Antihistamines are common over-the-counter medications that many people have on hand in their medicine cabinet. They are used primarily to treat allergic symptoms that result from conditions such as hay fever or poison ivy rashes. Many people find that their allergies are worse during certain times of the year known as “allergy season.” This coincides with the increase in pollen from trees and grass and depending on where you live, it is usually during the warmer months.

How do antihistamines work?

Antihistamines work to block the release of a chemical called histamine, which is one of your body’s natural defenses. When your body recognizes a foreign substance, also called an allergen, it reacts defensively through a sequence of reactions that leads to the release of several chemicals, one of which is histamine. These make up your body’s allergic response to the allergen. Itching is one of the responses to the allergen and can range from mild to extremely uncomfortable and painful.

Antihistamines work to:

  • Relieve red and irritated eyes
  • Reduce runny nose and sneezing
  • Relieves itching in the throat, nose or eyes

Types of antihistamines

There are numerous different antihistamines available over the counter and prescribed. They also come in a variety of formats. They may be:

  • Creams
  • Tablets
  • Ointments
  • Eye drops
  • Nasal drops

Antihistamines can also be sedating (night formulas) or non-sedating (day formulas).

The older antihistamines are known as first-generation antihistamines and tend to have a strong drowsy effect. The newer ones, known as second-generation antihistamines, are less likely to make you drowsy and work particularly well for alleviating allergy symptoms during the day. Obviously, it is important to make sure you take a daytime formula if you participate in any activity that requires you to remain alert. Nighttime formulas will make you drowsy, but this can go a long way in giving you a good night’s rest and relief from your symptoms. However, depending on how long the effects last, some people may find that they wake up feeling a little sleepy. Under no circumstances should you take a formula at night and then drive.

Some of the common antihistamines that you will find on the ingredient labels of medications supplied by your pharmacy include:

  • Acrivastine
  • Loratadina
  • Fexofenadine
  • Desloratidine
  • Cetirizine

These may be brand names that you recognize, such as:

  • Neoclarityn
  • Benadryl
  • Antihistamine Tablets Boots
  • Zirtek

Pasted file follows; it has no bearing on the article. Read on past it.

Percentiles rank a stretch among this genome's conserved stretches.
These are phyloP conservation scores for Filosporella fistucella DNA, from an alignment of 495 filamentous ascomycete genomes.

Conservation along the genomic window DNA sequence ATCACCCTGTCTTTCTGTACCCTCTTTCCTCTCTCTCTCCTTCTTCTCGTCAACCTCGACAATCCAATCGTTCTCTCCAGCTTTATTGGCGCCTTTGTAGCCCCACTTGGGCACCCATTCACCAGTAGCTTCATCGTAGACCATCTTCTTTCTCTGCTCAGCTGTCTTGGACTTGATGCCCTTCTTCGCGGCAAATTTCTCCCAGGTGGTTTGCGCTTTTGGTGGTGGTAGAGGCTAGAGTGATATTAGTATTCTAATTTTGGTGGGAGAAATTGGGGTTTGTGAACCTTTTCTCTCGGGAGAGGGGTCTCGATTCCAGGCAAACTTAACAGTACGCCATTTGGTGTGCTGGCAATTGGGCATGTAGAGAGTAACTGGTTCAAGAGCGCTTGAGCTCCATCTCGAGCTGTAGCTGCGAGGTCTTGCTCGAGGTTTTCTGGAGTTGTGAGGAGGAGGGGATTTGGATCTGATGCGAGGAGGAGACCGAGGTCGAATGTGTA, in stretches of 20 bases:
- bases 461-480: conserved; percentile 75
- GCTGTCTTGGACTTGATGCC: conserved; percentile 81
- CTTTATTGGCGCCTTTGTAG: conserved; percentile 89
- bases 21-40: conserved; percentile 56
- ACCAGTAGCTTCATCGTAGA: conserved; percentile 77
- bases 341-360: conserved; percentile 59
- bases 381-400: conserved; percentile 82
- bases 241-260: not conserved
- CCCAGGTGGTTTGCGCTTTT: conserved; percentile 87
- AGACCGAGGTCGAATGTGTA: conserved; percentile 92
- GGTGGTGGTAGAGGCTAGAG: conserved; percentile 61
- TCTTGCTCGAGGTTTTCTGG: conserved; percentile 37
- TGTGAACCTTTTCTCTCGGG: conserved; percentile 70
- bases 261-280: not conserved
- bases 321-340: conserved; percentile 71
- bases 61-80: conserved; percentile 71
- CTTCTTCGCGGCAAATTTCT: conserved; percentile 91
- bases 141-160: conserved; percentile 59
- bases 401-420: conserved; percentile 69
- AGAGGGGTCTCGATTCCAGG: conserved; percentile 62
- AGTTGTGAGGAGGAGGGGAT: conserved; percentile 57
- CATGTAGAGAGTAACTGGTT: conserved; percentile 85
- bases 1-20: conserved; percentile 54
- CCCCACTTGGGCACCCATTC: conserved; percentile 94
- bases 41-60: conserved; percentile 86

Antihistamine eye drops and nasal sprays tend to be fairly fast acting and can be a good option for immediate allergy relief.

Side effects of antihistamines

Older people tend to cause more side effects, particularly drowsiness. The newer antihistamines have fewer side effects, so they may be a better option for some people.

Some of the main side effects of antihistamines include:

  • Dry mouth
  • Drowsiness
  • Dizziness
  • Nausea and vomiting
  • Restlessness or moodiness (in some children)
  • Trouble urinating or not being able to urinate
  • Blurry vision
  • Confusion

If you take an antihistamine that causes drowsiness, take it before bed. Do not take it during the day before driving or using machinery. Read the label before taking an allergy medicine. Antihistamines can interact with other medications you are taking.

Talk to your doctor first if you have an enlarged prostate, heart disease, high blood pressure, thyroid problems, kidney or liver disease, a bladder obstruction, or glaucoma. Also check with your doctor if you are pregnant or breastfeeding.

How Antihistamines Treat Allergies

When your body comes in contact with whatever your allergy trigger – pollen, ragweed, pet dander, or dust mites, for example – it produces chemicals called histamines. They cause the tissue in the nose to swell (making it clogged), the nose and eyes to run, and the eyes, nose, and sometimes mouth to itch. Sometimes, you can also have an itchy rash on the skin, called hives.

Antihistamines reduce or block histamines, thereby stopping allergy symptoms. These medications work well to relieve the symptoms of different types of allergies, including seasonal (hay fever), indoor, and food allergies. But they cannot relieve all symptoms.

To treat nasal congestion, your doctor may recommend a decongestant. Some medicines combine an antihistamine and a decongestant.

Additional precautions

Long-term use of antihistamines can leave your nasal membranes dry and irritated, so it’s a good idea to have your doctor monitor your allergies and any treatments. Very rarely, antihistamines can cause an irregular heartbeat. As always, be aware of possible effects on concentration, not just when driving, but in situations where you need sharp focus, like passing the school exam.
When it comes to managing everyday ailments, such as allergies and certain skin rashes, antihistamines are a helpful medicine to have in your medicine cabinet. If you suffer from frequent allergies, it is best to ensure that you have an adequate supply of antihistamines in your home and that you take them under the supervision of your doctor. Hopefully, you can enjoy the warmer months without the annoying runny nose, itchy throat, and watery eyes that plague allergy sufferers.

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Dr. Samantha Robson ( CRN: 0510146-5) is a nutritionist and website content reviewer related to her area of ​​expertise. With a postgraduate degree in Nutrition from The University of Arizona, she is a specialist in Sports Nutrition from Oxford University and is also a member of the International Society of Sports Nutrition.

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